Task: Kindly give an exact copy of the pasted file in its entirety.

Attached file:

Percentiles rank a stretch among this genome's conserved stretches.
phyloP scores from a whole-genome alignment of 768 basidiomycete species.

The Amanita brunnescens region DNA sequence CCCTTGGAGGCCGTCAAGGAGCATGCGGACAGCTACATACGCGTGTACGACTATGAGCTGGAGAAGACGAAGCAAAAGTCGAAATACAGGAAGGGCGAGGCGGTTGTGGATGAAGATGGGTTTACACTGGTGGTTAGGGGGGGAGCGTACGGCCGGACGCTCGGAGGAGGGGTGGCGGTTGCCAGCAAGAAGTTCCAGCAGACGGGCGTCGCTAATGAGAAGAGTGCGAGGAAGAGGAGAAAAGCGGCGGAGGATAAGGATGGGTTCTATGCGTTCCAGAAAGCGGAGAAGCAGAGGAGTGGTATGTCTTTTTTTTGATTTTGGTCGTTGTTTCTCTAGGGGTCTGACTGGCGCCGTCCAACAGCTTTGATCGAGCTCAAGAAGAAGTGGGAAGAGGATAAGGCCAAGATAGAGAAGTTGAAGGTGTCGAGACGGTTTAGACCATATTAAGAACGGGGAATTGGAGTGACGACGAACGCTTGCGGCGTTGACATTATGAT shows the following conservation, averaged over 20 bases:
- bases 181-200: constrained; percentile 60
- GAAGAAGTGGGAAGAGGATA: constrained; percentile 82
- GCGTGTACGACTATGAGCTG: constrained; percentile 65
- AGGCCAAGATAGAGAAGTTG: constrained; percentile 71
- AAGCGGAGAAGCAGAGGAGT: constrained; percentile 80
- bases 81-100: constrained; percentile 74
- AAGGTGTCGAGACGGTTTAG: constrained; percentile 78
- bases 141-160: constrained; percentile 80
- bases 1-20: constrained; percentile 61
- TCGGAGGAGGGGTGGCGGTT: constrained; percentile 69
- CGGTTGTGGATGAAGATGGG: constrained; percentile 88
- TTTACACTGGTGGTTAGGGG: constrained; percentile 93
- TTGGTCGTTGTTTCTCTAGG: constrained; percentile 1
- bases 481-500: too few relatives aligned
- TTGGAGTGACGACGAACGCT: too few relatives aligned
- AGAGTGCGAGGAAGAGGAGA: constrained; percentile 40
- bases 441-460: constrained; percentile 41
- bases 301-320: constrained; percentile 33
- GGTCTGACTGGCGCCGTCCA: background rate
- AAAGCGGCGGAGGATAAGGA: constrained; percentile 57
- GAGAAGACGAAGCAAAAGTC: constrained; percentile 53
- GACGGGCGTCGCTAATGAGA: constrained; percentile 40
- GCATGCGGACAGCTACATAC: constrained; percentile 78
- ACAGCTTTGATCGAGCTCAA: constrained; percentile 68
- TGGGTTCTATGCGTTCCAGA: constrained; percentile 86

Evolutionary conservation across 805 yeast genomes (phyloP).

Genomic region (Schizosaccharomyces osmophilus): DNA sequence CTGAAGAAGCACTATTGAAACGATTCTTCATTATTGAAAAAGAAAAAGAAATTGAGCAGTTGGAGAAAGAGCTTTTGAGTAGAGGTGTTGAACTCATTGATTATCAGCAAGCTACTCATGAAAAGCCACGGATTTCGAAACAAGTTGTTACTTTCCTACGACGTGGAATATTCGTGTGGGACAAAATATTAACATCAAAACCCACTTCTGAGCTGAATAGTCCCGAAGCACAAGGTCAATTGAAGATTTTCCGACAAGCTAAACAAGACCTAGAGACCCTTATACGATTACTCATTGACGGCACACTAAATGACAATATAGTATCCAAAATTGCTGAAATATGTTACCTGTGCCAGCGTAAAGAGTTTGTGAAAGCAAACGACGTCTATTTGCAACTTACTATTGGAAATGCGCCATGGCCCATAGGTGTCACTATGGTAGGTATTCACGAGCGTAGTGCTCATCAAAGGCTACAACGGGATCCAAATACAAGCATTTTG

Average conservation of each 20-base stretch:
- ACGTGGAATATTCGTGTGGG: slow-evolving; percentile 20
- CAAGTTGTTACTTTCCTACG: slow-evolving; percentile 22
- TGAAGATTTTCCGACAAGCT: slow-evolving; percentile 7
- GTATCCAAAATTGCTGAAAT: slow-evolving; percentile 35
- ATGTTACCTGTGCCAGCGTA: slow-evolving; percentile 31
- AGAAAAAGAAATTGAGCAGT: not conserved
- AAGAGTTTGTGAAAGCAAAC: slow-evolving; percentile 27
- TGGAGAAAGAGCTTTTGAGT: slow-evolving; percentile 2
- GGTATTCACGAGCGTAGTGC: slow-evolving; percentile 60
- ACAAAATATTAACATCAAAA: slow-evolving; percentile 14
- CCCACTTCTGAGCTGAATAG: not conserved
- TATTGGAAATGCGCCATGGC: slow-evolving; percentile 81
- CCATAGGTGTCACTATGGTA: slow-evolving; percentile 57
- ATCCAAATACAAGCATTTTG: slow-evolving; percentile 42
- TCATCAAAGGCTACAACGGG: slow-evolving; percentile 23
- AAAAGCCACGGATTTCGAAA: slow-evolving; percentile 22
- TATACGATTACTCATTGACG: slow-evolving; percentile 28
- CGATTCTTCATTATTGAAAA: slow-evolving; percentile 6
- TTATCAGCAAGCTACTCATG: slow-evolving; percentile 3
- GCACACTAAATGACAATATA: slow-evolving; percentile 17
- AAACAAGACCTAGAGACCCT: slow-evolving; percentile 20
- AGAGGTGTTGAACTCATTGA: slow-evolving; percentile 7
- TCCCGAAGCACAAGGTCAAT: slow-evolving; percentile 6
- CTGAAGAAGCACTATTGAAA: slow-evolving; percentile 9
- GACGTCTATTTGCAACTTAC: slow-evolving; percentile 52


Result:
Percentiles rank a stretch among this genome's conserved stretches.
phyloP scores from a whole-genome alignment of 768 basidiomycete species.

The Amanita brunnescens region DNA sequence CCCTTGGAGGCCGTCAAGGAGCATGCGGACAGCTACATACGCGTGTACGACTATGAGCTGGAGAAGACGAAGCAAAAGTCGAAATACAGGAAGGGCGAGGCGGTTGTGGATGAAGATGGGTTTACACTGGTGGTTAGGGGGGGAGCGTACGGCCGGACGCTCGGAGGAGGGGTGGCGGTTGCCAGCAAGAAGTTCCAGCAGACGGGCGTCGCTAATGAGAAGAGTGCGAGGAAGAGGAGAAAAGCGGCGGAGGATAAGGATGGGTTCTATGCGTTCCAGAAAGCGGAGAAGCAGAGGAGTGGTATGTCTTTTTTTTGATTTTGGTCGTTGTTTCTCTAGGGGTCTGACTGGCGCCGTCCAACAGCTTTGATCGAGCTCAAGAAGAAGTGGGAAGAGGATAAGGCCAAGATAGAGAAGTTGAAGGTGTCGAGACGGTTTAGACCATATTAAGAACGGGGAATTGGAGTGACGACGAACGCTTGCGGCGTTGACATTATGAT shows the following conservation, averaged over 20 bases:
- bases 181-200: constrained; percentile 60
- GAAGAAGTGGGAAGAGGATA: constrained; percentile 82
- GCGTGTACGACTATGAGCTG: constrained; percentile 65
- AGGCCAAGATAGAGAAGTTG: constrained; percentile 71
- AAGCGGAGAAGCAGAGGAGT: constrained; percentile 80
- bases 81-100: constrained; percentile 74
- AAGGTGTCGAGACGGTTTAG: constrained; percentile 78
- bases 141-160: constrained; percentile 80
- bases 1-20: constrained; percentile 61
- TCGGAGGAGGGGTGGCGGTT: constrained; percentile 69
- CGGTTGTGGATGAAGATGGG: constrained; percentile 88
- TTTACACTGGTGGTTAGGGG: constrained; percentile 93
- TTGGTCGTTGTTTCTCTAGG: constrained; percentile 1
- bases 481-500: too few relatives aligned
- TTGGAGTGACGACGAACGCT: too few relatives aligned
- AGAGTGCGAGGAAGAGGAGA: constrained; percentile 40
- bases 441-460: constrained; percentile 41
- bases 301-320: constrained; percentile 33
- GGTCTGACTGGCGCCGTCCA: background rate
- AAAGCGGCGGAGGATAAGGA: constrained; percentile 57
- GAGAAGACGAAGCAAAAGTC: constrained; percentile 53
- GACGGGCGTCGCTAATGAGA: constrained; percentile 40
- GCATGCGGACAGCTACATAC: constrained; percentile 78
- ACAGCTTTGATCGAGCTCAA: constrained; percentile 68
- TGGGTTCTATGCGTTCCAGA: constrained; percentile 86

Evolutionary conservation across 805 yeast genomes (phyloP).

Genomic region (Schizosaccharomyces osmophilus): DNA sequence CTGAAGAAGCACTATTGAAACGATTCTTCATTATTGAAAAAGAAAAAGAAATTGAGCAGTTGGAGAAAGAGCTTTTGAGTAGAGGTGTTGAACTCATTGATTATCAGCAAGCTACTCATGAAAAGCCACGGATTTCGAAACAAGTTGTTACTTTCCTACGACGTGGAATATTCGTGTGGGACAAAATATTAACATCAAAACCCACTTCTGAGCTGAATAGTCCCGAAGCACAAGGTCAATTGAAGATTTTCCGACAAGCTAAACAAGACCTAGAGACCCTTATACGATTACTCATTGACGGCACACTAAATGACAATATAGTATCCAAAATTGCTGAAATATGTTACCTGTGCCAGCGTAAAGAGTTTGTGAAAGCAAACGACGTCTATTTGCAACTTACTATTGGAAATGCGCCATGGCCCATAGGTGTCACTATGGTAGGTATTCACGAGCGTAGTGCTCATCAAAGGCTACAACGGGATCCAAATACAAGCATTTTG

Average conservation of each 20-base stretch:
- ACGTGGAATATTCGTGTGGG: slow-evolving; percentile 20
- CAAGTTGTTACTTTCCTACG: slow-evolving; percentile 22
- TGAAGATTTTCCGACAAGCT: slow-evolving; percentile 7
- GTATCCAAAATTGCTGAAAT: slow-evolving; percentile 35
- ATGTTACCTGTGCCAGCGTA: slow-evolving; percentile 31
- AGAAAAAGAAATTGAGCAGT: not conserved
- AAGAGTTTGTGAAAGCAAAC: slow-evolving; percentile 27
- TGGAGAAAGAGCTTTTGAGT: slow-evolving; percentile 2
- GGTATTCACGAGCGTAGTGC: slow-evolving; percentile 60
- ACAAAATATTAACATCAAAA: slow-evolving; percentile 14
- CCCACTTCTGAGCTGAATAG: not conserved
- TATTGGAAATGCGCCATGGC: slow-evolving; percentile 81
- CCATAGGTGTCACTATGGTA: slow-evolving; percentile 57
- ATCCAAATACAAGCATTTTG: slow-evolving; percentile 42
- TCATCAAAGGCTACAACGGG: slow-evolving; percentile 23
- AAAAGCCACGGATTTCGAAA: slow-evolving; percentile 22
- TATACGATTACTCATTGACG: slow-evolving; percentile 28
- CGATTCTTCATTATTGAAAA: slow-evolving; percentile 6
- TTATCAGCAAGCTACTCATG: slow-evolving; percentile 3
- GCACACTAAATGACAATATA: slow-evolving; percentile 17
- AAACAAGACCTAGAGACCCT: slow-evolving; percentile 20
- AGAGGTGTTGAACTCATTGA: slow-evolving; percentile 7
- TCCCGAAGCACAAGGTCAAT: slow-evolving; percentile 6
- CTGAAGAAGCACTATTGAAA: slow-evolving; percentile 9
- GACGTCTATTTGCAACTTAC: slow-evolving; percentile 52